Elwing Goes Turkey Hunting

Spring 2003 Turkey Hunt

Turkey Pictures

More Turkey Hunting Stuff Coming Soon

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For years, whenever my favorite hunting magazine had an article on turkey hunting, I'd skim over to the next article. I had no interest in chasing these big birds, primarily because I never lived in close proximity to good hunting.

That changed on moving to California, but I still managed to resist the urge to hunt gobblers. I figured, you have to learn all these techniques, buy a bunch of calls and paraphernalia, and basically turn into a turkey hunting maniac. At least that's what has happened to every turkey hunter I ever met.

One thing I did NOT need was another hunting obsession. Between deer and wild pigs, I found a way to be in the woods an awful lot of the time. You have to spend some time on the homefront, right?

So I resisted, and resisted, fought the urge, and basically ignored the turkey hunters as they went on and on about their sport.

But the turkeys won out. One day, while driving out to the ranch where I board my horses, I noticed a tom in full strut in a field off the side of the road. I began to see these birds on a regular basis, as if they were taunting me. I started stalking them with a camera, and the thrill kicked in. Soon, all I could think about was calling and hunting these birds.

Full strut, showing off and knowing he is safe.

This tom was one of the reasons I gave up my resistance to turkey hunting. After stalking him with the camera, and catching him in full strut... there was no way I couldn't want to hunt these awesome birds.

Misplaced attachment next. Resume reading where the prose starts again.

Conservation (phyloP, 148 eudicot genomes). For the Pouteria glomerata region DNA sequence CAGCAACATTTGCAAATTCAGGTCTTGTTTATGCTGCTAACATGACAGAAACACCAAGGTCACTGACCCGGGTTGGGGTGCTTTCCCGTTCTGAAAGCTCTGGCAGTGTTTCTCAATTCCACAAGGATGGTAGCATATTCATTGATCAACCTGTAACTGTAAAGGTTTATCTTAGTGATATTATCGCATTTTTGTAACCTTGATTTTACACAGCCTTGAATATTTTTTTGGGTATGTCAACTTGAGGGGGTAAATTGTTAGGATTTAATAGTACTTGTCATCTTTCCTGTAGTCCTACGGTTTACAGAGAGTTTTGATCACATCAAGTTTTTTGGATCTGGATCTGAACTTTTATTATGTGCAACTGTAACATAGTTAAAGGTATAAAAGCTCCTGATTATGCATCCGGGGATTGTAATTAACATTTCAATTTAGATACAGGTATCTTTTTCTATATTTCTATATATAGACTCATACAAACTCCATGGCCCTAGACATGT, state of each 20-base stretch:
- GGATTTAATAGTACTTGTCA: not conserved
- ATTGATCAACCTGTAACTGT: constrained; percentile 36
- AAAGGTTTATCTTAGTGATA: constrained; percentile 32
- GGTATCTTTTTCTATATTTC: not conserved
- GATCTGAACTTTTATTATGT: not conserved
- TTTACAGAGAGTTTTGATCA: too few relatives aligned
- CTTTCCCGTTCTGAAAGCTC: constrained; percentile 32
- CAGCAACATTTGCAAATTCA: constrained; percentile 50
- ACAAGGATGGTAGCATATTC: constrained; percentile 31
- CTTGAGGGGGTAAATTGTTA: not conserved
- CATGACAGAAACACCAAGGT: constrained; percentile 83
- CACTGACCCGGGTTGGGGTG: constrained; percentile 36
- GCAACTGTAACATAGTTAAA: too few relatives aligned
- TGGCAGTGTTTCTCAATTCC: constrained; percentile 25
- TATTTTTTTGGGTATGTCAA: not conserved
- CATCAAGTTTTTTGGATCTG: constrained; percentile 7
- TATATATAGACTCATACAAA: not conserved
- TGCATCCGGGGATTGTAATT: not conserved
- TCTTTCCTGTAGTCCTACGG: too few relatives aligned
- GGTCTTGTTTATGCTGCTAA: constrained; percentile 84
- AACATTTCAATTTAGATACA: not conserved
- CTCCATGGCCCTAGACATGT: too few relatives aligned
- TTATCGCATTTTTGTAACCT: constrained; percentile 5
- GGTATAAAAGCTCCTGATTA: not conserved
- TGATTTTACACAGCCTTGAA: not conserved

In the fall of 2002, Brett, one of my friends from Jesse's Hunting and Outdoors (JHO) mentioned that he had access to a turkey property where the landowner actually wanted someone to come kill as many birds as possible. Apparently they were eating his grapes, and he hated them. Since the limit per hunter in the Fall season is only one bird, my friend was inviting other hunters out to help with the "problem".

I volunteered my services, and was surprised when Brett dropped me an email and asked when I could come out. He'd never met me in person, so to ask me out to hunt with him was unexpected. But I put my shock aside and set a date.

We rolled into the ranch at about 0800, a nice, civilized time of day to start hunting. On the way in, Brett had prepped me for the way the hunt would probably play out. Since Fall season is either sex, we could shoot either hens or toms. Brett said that the hens would probably be more accessible, but he hoped for a gobbler.



Here's my first wild  turkey, an 18lb hen

My first turkey. An 18lb (appx) hen, shot in the fall of 2002. This was an easy hunt, but it was enough to get me solidly hooked.


A hill near the barn would serve as our first stop, where we could glass for the birds. Brett thought they would be feeding in the vineyards by now. We couldn't shoot right in the vineyards, due to the irrigation lines, but if we could spot the birds we could catch them heading out of the fields when the workers started moving around between the vines.

As we neared the top of the hill, we spotted heads bobbing just over the rise on the other side. We had nearly walked right into a flock of about 20-25 turkeys! We crouched down, hoping not to spook them too bad. They spotted us, but as we didn't move they weren't completely sure what we were. The birds gave us a wide berth, and headed into the grape vines to feed. I hadn't even loaded my gun yet!